All true as far as it goes. Far enough, at any rate, for my purpose here, which is neither to address Lionel Trilling’s objection that teaching modern literature to young narcissists usually produces not brave and humane young citizens but only more cultivated narcissists; nor to arbitrate between the engaged and the skeptical, between, say, Sartre (“although literature is one thing and morality quite another, at the heart of the aesthetic imperative we discern the moral imperative”) and Thomas Mann (form is “in its innermost core, indifferent to good and evil”). Instead I want only to reflect a little on the changing situation of intellectuals.
There is, after all, also a long honor roll of 20th-century writers who’ve articulated important and difficult truths. I’m thinking of Bourne, Russell, Orwell, Macdonald, Silone, Chiaromonte, Camus, Merleau-Ponty, among others. Some were artists, others critics, but all were literary men. Their primary training and frame of reference were the humanities, usually literature or philosophy, and they habitually, even if often implicitly, employed values and ideals derived from the humanities to criticize contemporary politics. They were generalists: they drew, from a generally shared body of culture, principles of general applicability and applied them to facts generally available. Their “specialty” lay not in unearthing generally unavailable facts, but in penetrating especially deeply into the shared culture, in grasping and articulating its contemporary moral/political relevance with special originality and force.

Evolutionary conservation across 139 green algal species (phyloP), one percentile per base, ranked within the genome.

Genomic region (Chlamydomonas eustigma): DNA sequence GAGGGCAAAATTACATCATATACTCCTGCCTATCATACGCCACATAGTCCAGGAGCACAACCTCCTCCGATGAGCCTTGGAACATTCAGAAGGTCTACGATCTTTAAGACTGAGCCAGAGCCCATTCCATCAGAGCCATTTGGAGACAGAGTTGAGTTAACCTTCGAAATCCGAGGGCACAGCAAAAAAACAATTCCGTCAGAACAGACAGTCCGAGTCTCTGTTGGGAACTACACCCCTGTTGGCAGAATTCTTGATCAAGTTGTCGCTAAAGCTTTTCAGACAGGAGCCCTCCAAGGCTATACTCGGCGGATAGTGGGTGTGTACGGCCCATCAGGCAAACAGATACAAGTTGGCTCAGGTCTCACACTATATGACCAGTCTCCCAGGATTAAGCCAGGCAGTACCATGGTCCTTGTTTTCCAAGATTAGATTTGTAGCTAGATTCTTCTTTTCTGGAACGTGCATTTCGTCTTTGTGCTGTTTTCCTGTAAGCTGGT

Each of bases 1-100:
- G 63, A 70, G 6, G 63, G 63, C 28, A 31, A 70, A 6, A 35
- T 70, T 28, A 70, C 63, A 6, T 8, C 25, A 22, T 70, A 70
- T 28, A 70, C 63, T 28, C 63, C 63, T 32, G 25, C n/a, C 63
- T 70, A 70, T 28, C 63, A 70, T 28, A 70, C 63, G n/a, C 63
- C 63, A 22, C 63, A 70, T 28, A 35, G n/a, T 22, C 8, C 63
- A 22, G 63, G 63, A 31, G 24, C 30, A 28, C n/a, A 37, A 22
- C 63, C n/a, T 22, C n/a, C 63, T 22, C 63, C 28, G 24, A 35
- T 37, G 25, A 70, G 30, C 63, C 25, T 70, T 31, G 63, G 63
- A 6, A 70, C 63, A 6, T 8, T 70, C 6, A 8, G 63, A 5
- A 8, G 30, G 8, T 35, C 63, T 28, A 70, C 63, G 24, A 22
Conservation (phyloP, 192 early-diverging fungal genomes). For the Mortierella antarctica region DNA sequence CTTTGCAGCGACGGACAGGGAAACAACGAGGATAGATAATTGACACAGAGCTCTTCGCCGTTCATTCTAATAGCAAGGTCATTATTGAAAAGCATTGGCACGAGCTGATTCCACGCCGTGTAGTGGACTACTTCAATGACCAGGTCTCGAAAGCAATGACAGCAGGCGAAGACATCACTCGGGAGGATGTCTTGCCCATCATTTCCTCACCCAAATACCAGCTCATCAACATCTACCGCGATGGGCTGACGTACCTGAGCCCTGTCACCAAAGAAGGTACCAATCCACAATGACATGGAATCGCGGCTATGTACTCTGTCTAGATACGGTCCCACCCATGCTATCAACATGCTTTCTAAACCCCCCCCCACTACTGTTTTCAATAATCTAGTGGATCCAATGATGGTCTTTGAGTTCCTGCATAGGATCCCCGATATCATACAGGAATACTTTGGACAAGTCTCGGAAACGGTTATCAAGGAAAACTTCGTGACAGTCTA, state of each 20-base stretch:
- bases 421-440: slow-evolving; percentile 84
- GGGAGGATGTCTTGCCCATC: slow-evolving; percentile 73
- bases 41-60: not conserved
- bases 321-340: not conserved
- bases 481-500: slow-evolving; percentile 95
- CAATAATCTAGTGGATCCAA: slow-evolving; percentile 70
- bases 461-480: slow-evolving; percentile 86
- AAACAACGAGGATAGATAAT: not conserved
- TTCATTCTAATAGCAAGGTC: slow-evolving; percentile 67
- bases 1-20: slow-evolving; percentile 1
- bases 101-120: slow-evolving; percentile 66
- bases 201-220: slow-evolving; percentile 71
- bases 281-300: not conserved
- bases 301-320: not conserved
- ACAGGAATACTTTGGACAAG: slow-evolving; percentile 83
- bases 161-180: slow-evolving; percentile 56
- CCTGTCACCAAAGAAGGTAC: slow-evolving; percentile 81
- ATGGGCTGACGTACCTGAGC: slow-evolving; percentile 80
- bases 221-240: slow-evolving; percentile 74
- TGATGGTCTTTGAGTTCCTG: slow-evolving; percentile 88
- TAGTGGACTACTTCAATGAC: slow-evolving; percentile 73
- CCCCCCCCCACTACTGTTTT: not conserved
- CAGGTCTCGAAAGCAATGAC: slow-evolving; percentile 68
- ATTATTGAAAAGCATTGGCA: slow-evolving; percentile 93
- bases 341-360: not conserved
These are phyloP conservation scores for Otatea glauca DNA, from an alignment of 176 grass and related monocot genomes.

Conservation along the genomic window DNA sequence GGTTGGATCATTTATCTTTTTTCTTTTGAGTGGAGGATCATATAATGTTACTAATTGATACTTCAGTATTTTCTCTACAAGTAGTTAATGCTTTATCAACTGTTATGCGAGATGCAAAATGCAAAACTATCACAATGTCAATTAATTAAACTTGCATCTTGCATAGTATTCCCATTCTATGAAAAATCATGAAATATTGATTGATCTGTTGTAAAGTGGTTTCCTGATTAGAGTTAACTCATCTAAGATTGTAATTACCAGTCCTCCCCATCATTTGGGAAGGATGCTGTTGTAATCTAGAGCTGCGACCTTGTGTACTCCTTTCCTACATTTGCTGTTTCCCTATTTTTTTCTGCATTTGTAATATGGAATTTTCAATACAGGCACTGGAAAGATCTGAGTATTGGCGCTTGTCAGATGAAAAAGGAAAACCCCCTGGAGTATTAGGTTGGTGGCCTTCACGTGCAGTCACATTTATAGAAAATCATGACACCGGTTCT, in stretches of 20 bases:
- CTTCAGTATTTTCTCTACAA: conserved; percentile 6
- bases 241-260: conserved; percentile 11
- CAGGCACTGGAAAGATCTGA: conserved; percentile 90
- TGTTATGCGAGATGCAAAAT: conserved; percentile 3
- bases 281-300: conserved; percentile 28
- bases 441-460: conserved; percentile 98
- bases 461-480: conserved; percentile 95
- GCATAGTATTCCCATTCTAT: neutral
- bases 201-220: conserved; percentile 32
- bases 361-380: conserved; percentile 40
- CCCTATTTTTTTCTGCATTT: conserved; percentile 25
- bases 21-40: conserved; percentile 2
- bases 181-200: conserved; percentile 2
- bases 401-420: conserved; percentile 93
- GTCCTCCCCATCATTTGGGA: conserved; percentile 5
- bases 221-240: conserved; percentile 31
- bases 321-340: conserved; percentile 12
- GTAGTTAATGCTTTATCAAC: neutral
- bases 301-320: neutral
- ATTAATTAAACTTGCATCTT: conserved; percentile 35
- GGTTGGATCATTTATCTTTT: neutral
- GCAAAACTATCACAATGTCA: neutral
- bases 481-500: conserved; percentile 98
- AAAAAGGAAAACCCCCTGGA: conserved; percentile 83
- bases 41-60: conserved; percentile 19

But many large developments have combined to reduce the influence of such generalists. The public relations industry has far outstripped the intellectuals’ restricted access to the public. Formerly, propaganda campaigns like the one sponsored by the British to bring about American intervention in World \Var I were effective but rare. Propaganda routinized became p.r., which was soon a major ingredient in local newspapers and radio broadcasts. Serious journals, even the larger ones, could not compete with such mass outlets.
Nor could intellectuals and other independents begin to match corporate and government support for academic departments and research institutes. Ideologically congenial experts were funded and publicized, while dissidents, predictably, were not. As a result, the prestige of natural and social science was regularly enlisted behind business objectives or government policy.
Finally, authoritative interpretation of the humanities could only command moral and political influence among a populace who revered that tradition, or indeed knew of its existence. The decline of print literacy and the advent of the “electronic millennium” (Sven Birkerts’ phrase) has eroded not merely the extent but the basis of generalist intellectuals’ influence.